Drivers of Ontario’s city buses should have stricter rules for monitoring their health like those used for commercial airline pilots across Canada, according to the PC transportation critic.
Currently, the Ministry of Transportation of Ontario requires bus drivers younger than 46 years old to submit a medical report every five years to maintain their Class “C” licence. If drivers are older than 46, they have to submit the report every three years.
Doctors must also notify the ministry immediately if there is a significant change to a driver's health, such as a heart condition.
Transport Canada stipulates commercial airline pilots have medical checks each year if they are 40 or younger, and every six months if they are older than 40.
“To me there is not a great deal of difference between what a commercial airline pilot does and what a bus driver does every day,” said MPP Frank Klees, who was also the province’s transportation minister for a short time in 2003.
“I think the Ministry of Transportation here in the province of Ontario would do well to implement a parallel set of requirements."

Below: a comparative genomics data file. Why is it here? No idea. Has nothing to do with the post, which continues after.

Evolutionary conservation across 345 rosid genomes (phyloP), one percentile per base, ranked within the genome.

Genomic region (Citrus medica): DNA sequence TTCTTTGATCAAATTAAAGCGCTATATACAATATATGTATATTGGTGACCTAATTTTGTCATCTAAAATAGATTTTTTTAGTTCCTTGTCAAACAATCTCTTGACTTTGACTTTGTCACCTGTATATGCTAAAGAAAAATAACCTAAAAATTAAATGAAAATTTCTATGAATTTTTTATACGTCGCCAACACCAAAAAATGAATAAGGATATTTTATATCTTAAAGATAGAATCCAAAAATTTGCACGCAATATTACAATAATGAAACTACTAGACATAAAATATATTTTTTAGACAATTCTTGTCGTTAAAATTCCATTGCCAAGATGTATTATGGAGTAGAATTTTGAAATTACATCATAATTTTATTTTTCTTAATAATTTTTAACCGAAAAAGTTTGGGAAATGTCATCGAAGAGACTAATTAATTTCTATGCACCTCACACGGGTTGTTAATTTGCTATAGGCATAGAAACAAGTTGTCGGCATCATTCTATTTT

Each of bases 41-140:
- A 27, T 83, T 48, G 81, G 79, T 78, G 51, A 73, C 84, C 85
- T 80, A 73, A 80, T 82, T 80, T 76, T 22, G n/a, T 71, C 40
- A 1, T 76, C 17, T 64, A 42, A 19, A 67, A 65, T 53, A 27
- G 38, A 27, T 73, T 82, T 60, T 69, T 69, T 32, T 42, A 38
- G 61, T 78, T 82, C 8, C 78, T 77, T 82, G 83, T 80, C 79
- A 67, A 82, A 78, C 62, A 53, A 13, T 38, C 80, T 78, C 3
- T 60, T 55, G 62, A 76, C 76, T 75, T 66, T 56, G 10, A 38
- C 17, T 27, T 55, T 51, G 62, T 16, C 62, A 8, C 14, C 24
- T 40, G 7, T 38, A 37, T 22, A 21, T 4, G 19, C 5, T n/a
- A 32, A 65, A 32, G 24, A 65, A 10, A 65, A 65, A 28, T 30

Bus crash ignites debate on drivers' health
The issue of bus drivers’ health has been the focus of some debate after it was learned the driver of OC Transpo Route 76, which crashed into a Via Rail passenger train on Sept. 18, had been prescribed medication to treat a less severe form of diabetes.
The crash killed six people including the driver, 45-year-old Dave Woodard, and five of his passengers: Kyle Nash and Connor Boyd, both 21; Michael Bleakney, 57; Rob More, 35; and Karen Krzyzewski, 53.
But investigators have not linked Woodard’s health to the crash and it could be months before the public hears about possible factors in the crash.
In Ottawa, OC Transpo verifies bus drivers' licences regularly, but it does not conduct separate medical checks. Klees said no matter what investigators find after the bus crash, city bus drivers across Ontario should be monitored more carefully.
Craig Watson, president of the Amalgamated Transit Union 279, agrees with Klees. But the man whose union represents Ottawa city bus drivers said the idea would only work if the province footed the bill for all medical checks.
"There is the cost of the time, the effort and the monetary cost of the doctors, which is not covered by OHIP,” Watson said.
“But if it's another safety consideration that the Ontario government would consider … we're all about safety."